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Pair of Molecular Regulators Maintains Normal Eosinophil Levels

By BiotechDaily International staff writers
Posted on 18 Nov 2013
Image: Microscope image (400x) of a peripheral blood smear showing an eosinophil surrounded by erythrocytes (Photo courtesy of Wikimedia Commons).
Image: Microscope image (400x) of a peripheral blood smear showing an eosinophil surrounded by erythrocytes (Photo courtesy of Wikimedia Commons).
An international team of cell biologists have identified the mechanism that regulates production of eosinophils by the blood marrow, which may lead to development of drugs to control diseases caused by an excess of these cells.

Eosinophils are immune cells responsible for combating certain infections such as multicellular parasites. Along with mast cells, they also control mechanisms associated with allergy and asthma. Eosinophils develop in the bone marrow under the control of the central eosinophil growth factor interleukin 5 (IL-5) before migrating into the blood. In normal individuals, eosinophils make up about 1%–6% of white blood cells, and are about 12–17 micrometers in size. Under normal conditions, eosinophils are found in the medulla and the junction between the cortex and medulla of the thymus and in the lower gastrointestinal tract, ovary, uterus, spleen, and lymph nodes but not in the lung, skin, or esophagus. The presence of eosinophils in these latter organs is associated with disease.

Investigators at Tel Aviv University (Israel) and Cincinnati Children's Hospital Medical Center (Ohio, USA) searched for the molecular signals that regulate eosinophil production.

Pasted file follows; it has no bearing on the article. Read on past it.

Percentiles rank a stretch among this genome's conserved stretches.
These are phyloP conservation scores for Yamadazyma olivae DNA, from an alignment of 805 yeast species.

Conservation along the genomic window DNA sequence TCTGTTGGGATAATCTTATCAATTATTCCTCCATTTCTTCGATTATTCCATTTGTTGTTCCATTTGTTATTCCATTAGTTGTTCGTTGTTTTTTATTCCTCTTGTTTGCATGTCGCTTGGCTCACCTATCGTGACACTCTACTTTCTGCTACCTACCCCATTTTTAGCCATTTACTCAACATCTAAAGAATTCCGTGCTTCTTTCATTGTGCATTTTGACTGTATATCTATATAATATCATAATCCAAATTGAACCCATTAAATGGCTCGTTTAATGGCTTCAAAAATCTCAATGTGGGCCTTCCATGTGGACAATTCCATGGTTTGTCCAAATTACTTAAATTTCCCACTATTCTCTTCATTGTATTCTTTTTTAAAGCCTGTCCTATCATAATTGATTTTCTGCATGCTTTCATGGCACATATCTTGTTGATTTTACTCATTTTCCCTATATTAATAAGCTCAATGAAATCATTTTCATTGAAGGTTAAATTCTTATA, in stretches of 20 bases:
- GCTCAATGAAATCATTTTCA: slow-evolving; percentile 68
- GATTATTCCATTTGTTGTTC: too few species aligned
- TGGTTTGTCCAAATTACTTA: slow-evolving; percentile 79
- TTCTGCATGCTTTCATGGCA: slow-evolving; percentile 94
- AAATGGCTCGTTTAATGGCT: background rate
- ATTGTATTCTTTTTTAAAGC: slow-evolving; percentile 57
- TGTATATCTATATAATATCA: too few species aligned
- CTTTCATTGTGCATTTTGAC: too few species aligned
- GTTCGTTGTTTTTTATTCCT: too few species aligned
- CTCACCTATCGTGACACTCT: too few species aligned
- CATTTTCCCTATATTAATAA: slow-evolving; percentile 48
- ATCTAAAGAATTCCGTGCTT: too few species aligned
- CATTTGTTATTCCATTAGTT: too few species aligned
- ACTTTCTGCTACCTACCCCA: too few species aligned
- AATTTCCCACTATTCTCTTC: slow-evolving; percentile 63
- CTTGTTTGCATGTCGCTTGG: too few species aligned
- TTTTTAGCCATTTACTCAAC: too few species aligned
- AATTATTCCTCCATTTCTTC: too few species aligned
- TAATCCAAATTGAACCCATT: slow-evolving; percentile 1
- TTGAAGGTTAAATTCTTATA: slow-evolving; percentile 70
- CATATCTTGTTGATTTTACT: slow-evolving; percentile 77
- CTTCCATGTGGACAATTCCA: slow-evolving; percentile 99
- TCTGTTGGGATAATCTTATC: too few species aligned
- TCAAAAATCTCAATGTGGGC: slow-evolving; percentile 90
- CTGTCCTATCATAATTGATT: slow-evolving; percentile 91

They reported in the November 10, 2013, online edition of the journal Nature Immunology that IL-5 activity in eosinophils was regulated by the paired immunoglobulin-like receptors PIR-A and PIR-B. PIR-A countered the activity of IL-5 and triggered eosinophil apoptosis. However, in eosinophilia the activity of PIR-A was blocked by overexpression of PIR-B, and the eosinophils did not die.

Experiments using a model system of asthmatic mice that lacked PIR-B showed that these animals had little expansion of eosinophils in their blood and lungs and less asthmatic inflammation in their lungs than normal mice. The lack of PIR-B prevented eosinophils from reaching harmful levels.

"The fundamental knowledge we have gained may one day yield new therapies to treat devastating eosinophilic disorders," said senior author Dr. Ariel Munitz, senior lecturer in microbiology and clinical immunology at Tel Aviv University.

Researchers are now seeking drugs to either enhance the toxic effect of PIR-A on eosinophils or to weaken PIR-B activity in order to reduce its inhibitory effect on PIR-A.

Related Links:

Tel Aviv University
Cincinnati Children's Hospital Medical Center



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